African-Americans Say 'Parent Involvement' Key to School Success
George White, New America Media and America's Wire Writers Group | 4/7/2014, 11:56 a.m.
The "lack of parental involvement" is the biggest issue affecting black students' quality of education.
That is one of major findings in a new national survey of African Americans on factors in their quality of life. The survey, sponsored by the W.K. Kellogg Foundation (WKKF) and Ebony magazine, polled 1,005 African Americans on their mood and on issues related to income, housing, health care, relationships, race and education.
Responses to education-related questions made up a large part of the summary of survey findings. When asked to identify the biggest issues in education, about a fifth of respondents said lack of parental involvement, making it the most frequently cited concern. Other concerns included "overcrowded classrooms" (17 percent), "funding differences among school districts" (17 percent), "quality of teachers" (16 percent), and "students with behavioral issues or special needs" (10 percent).
Of those respondents with school-age children or grandchildren, only 37 percent said the nation was "making progress" in efforts to provide "a quality education." About a third said the country is "losing ground" in education and 28 percent said that there has been no appreciable change in educational quality.
Conducted in February, the survey results were released after the launch of two new Obama Administration initiatives on behalf of young people of color. In January, Pres. Obama appointed leaders in education, philanthropy and law to serve on a commission for the White House Initiative on Educational Excellence for African Americans. The president is also seeking support from foundations and businesses for "My Brother's Keeper," a campaign he announced on February 27 to improve the education and life prospects of young Latino and African-American males.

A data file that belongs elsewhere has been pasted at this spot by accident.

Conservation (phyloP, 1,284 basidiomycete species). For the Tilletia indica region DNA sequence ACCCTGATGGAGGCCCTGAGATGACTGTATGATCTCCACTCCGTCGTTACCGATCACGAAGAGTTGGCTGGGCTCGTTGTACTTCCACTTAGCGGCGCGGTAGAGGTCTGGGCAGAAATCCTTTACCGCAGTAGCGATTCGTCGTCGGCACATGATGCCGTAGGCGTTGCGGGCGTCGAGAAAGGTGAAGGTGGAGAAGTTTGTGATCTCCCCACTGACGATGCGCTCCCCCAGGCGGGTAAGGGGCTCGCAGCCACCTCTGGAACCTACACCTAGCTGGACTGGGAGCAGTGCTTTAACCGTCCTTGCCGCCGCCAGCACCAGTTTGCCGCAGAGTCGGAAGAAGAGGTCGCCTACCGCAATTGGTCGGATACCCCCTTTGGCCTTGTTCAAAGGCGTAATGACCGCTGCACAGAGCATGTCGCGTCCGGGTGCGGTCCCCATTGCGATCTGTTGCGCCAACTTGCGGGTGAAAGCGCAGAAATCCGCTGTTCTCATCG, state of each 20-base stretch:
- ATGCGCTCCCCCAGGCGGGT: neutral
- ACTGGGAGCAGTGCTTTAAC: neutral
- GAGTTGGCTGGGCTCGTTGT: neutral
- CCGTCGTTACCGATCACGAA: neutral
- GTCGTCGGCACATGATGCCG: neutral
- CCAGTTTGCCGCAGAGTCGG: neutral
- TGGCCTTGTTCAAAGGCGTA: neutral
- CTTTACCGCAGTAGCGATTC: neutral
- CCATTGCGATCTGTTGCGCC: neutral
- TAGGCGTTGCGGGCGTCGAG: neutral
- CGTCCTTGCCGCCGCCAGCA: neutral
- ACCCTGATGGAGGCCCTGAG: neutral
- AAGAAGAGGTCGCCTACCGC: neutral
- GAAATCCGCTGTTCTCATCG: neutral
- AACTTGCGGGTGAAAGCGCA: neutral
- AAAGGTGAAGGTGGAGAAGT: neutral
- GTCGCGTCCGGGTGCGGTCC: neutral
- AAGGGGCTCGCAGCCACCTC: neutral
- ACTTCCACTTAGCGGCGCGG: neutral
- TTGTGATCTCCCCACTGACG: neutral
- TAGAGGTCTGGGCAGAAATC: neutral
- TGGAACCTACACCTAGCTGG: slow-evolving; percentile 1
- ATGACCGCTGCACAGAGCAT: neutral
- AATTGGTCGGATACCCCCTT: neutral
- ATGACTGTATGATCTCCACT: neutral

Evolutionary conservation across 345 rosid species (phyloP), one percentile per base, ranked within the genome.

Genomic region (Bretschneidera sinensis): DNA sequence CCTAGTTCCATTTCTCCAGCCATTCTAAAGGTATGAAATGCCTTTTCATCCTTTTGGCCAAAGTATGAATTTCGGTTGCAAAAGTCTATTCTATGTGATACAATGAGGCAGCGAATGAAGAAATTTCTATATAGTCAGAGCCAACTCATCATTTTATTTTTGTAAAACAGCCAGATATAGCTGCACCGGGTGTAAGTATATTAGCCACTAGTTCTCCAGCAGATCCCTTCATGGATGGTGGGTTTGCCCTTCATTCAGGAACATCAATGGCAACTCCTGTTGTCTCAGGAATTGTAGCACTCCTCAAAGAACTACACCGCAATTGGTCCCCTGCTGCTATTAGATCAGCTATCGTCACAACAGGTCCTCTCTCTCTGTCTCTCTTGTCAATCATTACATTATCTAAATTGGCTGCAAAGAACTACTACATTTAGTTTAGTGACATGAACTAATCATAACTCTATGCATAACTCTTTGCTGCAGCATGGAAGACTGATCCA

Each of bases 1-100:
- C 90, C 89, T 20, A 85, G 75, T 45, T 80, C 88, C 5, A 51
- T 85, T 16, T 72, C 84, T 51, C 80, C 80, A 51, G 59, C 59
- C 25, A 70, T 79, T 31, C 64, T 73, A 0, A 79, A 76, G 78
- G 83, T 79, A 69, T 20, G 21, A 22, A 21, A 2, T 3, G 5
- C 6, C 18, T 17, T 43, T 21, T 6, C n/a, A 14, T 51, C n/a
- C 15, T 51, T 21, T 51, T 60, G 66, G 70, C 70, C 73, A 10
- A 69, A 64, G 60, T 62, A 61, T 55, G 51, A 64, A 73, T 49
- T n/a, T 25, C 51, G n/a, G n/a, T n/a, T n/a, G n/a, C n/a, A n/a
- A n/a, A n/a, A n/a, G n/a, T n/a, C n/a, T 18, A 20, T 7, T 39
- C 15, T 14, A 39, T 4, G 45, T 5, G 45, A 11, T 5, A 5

WKKF is one of 10 major foundations that have agreed to work with the White House to support the "My Brother's Keeper" initiative. However, education has been a priority for WKKF throughout its 83-year history, said Carla Thompson, vice-president of program strategy at the foundation.
f parental involvement" as the biggest education issue, Thompson said "that doesn't surprise me [because] everyone has a stake in education and a vested interest in education."
Thompson said African-American focus groups told WKKF last year that education ranked second only to job security as the most important issue to blacks overall. In response, the foundation in August made a request for grant proposals for "innovative" initiatives to engage families in education.
"We received more than 1,200 applications, which broke all Kellogg [application] records," said Thompson. "Family involvement is a foundational element of quality education."
WKKF had planned to provide $5 million for family engagement programs over a three-year period. However, responding to the wave of applications, the foundation has decided to provide $5 million during the first year of funding. Thompson said WKKF will announce the amount it will invest in the second and third years when it identifies the grant winners of first round of funding in mid-April.
WKKF is already funding some parental engagement initiatives - among them, programs managed by Parents for Public Schools of Jackson (Mississippi) and the Orleans Public Education Network in New Orleans (OPEN).
OPEN Executive Director Deirdre Johnson Burel said more parental involvement is needed but cited "institutional school problems" as a more important factor in the education of black students. She said there is a need for more professional development training for teachers and that black students are not getting the best instruction because teachers at schools in low-income communities generally have less experience.
Burel said parental involvement is becoming more important as school districts in 44 states begin to adopt the more rigorous Common Core education standards.
"We need to help parents understand this shift," she said. "We need higher education standards, but we also need the resources to meet those standards."